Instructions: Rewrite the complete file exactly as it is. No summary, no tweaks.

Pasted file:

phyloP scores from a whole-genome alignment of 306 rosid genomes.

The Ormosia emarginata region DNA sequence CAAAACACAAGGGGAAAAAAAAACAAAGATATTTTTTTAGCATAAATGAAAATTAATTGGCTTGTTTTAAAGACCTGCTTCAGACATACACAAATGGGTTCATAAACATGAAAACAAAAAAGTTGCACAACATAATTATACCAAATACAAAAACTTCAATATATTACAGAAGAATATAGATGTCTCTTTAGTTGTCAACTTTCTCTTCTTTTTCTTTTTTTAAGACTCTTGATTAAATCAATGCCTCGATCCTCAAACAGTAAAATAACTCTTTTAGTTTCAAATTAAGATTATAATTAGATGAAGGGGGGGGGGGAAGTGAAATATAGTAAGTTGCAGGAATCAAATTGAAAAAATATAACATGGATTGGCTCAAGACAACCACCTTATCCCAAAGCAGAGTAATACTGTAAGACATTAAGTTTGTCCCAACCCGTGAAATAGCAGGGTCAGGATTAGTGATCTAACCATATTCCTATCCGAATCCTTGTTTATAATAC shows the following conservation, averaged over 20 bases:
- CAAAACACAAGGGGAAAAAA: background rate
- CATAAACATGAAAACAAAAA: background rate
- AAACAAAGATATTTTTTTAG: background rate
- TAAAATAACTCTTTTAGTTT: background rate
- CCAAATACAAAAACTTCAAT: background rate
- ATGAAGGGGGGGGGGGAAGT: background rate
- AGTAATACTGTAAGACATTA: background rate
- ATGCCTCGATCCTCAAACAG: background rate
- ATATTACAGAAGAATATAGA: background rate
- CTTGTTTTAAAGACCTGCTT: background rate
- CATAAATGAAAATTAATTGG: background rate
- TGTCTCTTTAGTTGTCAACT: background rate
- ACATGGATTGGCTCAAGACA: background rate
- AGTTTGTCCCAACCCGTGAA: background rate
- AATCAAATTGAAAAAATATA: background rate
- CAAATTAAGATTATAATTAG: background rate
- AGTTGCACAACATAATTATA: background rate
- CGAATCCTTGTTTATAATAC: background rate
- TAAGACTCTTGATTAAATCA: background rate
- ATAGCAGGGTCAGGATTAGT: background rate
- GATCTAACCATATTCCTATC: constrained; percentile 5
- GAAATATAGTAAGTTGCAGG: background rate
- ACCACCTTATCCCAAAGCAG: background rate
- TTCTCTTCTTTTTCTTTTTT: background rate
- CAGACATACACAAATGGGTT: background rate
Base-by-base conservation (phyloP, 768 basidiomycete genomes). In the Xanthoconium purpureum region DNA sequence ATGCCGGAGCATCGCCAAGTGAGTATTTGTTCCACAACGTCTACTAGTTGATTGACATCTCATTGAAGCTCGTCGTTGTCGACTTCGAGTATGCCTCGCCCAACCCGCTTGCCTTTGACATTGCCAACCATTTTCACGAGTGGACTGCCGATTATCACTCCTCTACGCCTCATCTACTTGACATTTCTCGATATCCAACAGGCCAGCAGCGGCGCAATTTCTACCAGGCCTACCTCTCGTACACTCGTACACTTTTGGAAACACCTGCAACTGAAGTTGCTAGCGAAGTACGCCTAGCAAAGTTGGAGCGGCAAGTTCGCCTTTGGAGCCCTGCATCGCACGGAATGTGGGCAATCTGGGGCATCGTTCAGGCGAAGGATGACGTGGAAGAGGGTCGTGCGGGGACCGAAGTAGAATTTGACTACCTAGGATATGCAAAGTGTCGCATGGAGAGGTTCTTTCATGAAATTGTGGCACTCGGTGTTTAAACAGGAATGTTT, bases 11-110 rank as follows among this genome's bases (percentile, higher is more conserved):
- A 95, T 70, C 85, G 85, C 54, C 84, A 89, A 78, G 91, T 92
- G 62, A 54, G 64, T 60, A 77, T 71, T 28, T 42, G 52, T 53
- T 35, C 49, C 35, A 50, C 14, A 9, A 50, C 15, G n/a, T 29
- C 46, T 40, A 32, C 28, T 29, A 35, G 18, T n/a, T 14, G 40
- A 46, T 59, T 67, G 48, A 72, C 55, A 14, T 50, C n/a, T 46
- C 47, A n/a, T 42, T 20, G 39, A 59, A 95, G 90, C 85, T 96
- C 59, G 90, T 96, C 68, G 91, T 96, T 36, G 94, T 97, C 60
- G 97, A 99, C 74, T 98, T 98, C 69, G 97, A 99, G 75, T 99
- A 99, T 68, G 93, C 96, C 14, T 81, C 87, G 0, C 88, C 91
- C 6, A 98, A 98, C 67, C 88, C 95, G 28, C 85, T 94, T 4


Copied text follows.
phyloP scores from a whole-genome alignment of 306 rosid genomes.

The Ormosia emarginata region DNA sequence CAAAACACAAGGGGAAAAAAAAACAAAGATATTTTTTTAGCATAAATGAAAATTAATTGGCTTGTTTTAAAGACCTGCTTCAGACATACACAAATGGGTTCATAAACATGAAAACAAAAAAGTTGCACAACATAATTATACCAAATACAAAAACTTCAATATATTACAGAAGAATATAGATGTCTCTTTAGTTGTCAACTTTCTCTTCTTTTTCTTTTTTTAAGACTCTTGATTAAATCAATGCCTCGATCCTCAAACAGTAAAATAACTCTTTTAGTTTCAAATTAAGATTATAATTAGATGAAGGGGGGGGGGGAAGTGAAATATAGTAAGTTGCAGGAATCAAATTGAAAAAATATAACATGGATTGGCTCAAGACAACCACCTTATCCCAAAGCAGAGTAATACTGTAAGACATTAAGTTTGTCCCAACCCGTGAAATAGCAGGGTCAGGATTAGTGATCTAACCATATTCCTATCCGAATCCTTGTTTATAATAC shows the following conservation, averaged over 20 bases:
- CAAAACACAAGGGGAAAAAA: background rate
- CATAAACATGAAAACAAAAA: background rate
- AAACAAAGATATTTTTTTAG: background rate
- TAAAATAACTCTTTTAGTTT: background rate
- CCAAATACAAAAACTTCAAT: background rate
- ATGAAGGGGGGGGGGGAAGT: background rate
- AGTAATACTGTAAGACATTA: background rate
- ATGCCTCGATCCTCAAACAG: background rate
- ATATTACAGAAGAATATAGA: background rate
- CTTGTTTTAAAGACCTGCTT: background rate
- CATAAATGAAAATTAATTGG: background rate
- TGTCTCTTTAGTTGTCAACT: background rate
- ACATGGATTGGCTCAAGACA: background rate
- AGTTTGTCCCAACCCGTGAA: background rate
- AATCAAATTGAAAAAATATA: background rate
- CAAATTAAGATTATAATTAG: background rate
- AGTTGCACAACATAATTATA: background rate
- CGAATCCTTGTTTATAATAC: background rate
- TAAGACTCTTGATTAAATCA: background rate
- ATAGCAGGGTCAGGATTAGT: background rate
- GATCTAACCATATTCCTATC: constrained; percentile 5
- GAAATATAGTAAGTTGCAGG: background rate
- ACCACCTTATCCCAAAGCAG: background rate
- TTCTCTTCTTTTTCTTTTTT: background rate
- CAGACATACACAAATGGGTT: background rate
Base-by-base conservation (phyloP, 768 basidiomycete genomes). In the Xanthoconium purpureum region DNA sequence ATGCCGGAGCATCGCCAAGTGAGTATTTGTTCCACAACGTCTACTAGTTGATTGACATCTCATTGAAGCTCGTCGTTGTCGACTTCGAGTATGCCTCGCCCAACCCGCTTGCCTTTGACATTGCCAACCATTTTCACGAGTGGACTGCCGATTATCACTCCTCTACGCCTCATCTACTTGACATTTCTCGATATCCAACAGGCCAGCAGCGGCGCAATTTCTACCAGGCCTACCTCTCGTACACTCGTACACTTTTGGAAACACCTGCAACTGAAGTTGCTAGCGAAGTACGCCTAGCAAAGTTGGAGCGGCAAGTTCGCCTTTGGAGCCCTGCATCGCACGGAATGTGGGCAATCTGGGGCATCGTTCAGGCGAAGGATGACGTGGAAGAGGGTCGTGCGGGGACCGAAGTAGAATTTGACTACCTAGGATATGCAAAGTGTCGCATGGAGAGGTTCTTTCATGAAATTGTGGCACTCGGTGTTTAAACAGGAATGTTT, bases 11-110 rank as follows among this genome's bases (percentile, higher is more conserved):
- A 95, T 70, C 85, G 85, C 54, C 84, A 89, A 78, G 91, T 92
- G 62, A 54, G 64, T 60, A 77, T 71, T 28, T 42, G 52, T 53
- T 35, C 49, C 35, A 50, C 14, A 9, A 50, C 15, G n/a, T 29
- C 46, T 40, A 32, C 28, T 29, A 35, G 18, T n/a, T 14, G 40
- A 46, T 59, T 67, G 48, A 72, C 55, A 14, T 50, C n/a, T 46
- C 47, A n/a, T 42, T 20, G 39, A 59, A 95, G 90, C 85, T 96
- C 59, G 90, T 96, C 68, G 91, T 96, T 36, G 94, T 97, C 60
- G 97, A 99, C 74, T 98, T 98, C 69, G 97, A 99, G 75, T 99
- A 99, T 68, G 93, C 96, C 14, T 81, C 87, G 0, C 88, C 91
- C 6, A 98, A 98, C 67, C 88, C 95, G 28, C 85, T 94, T 4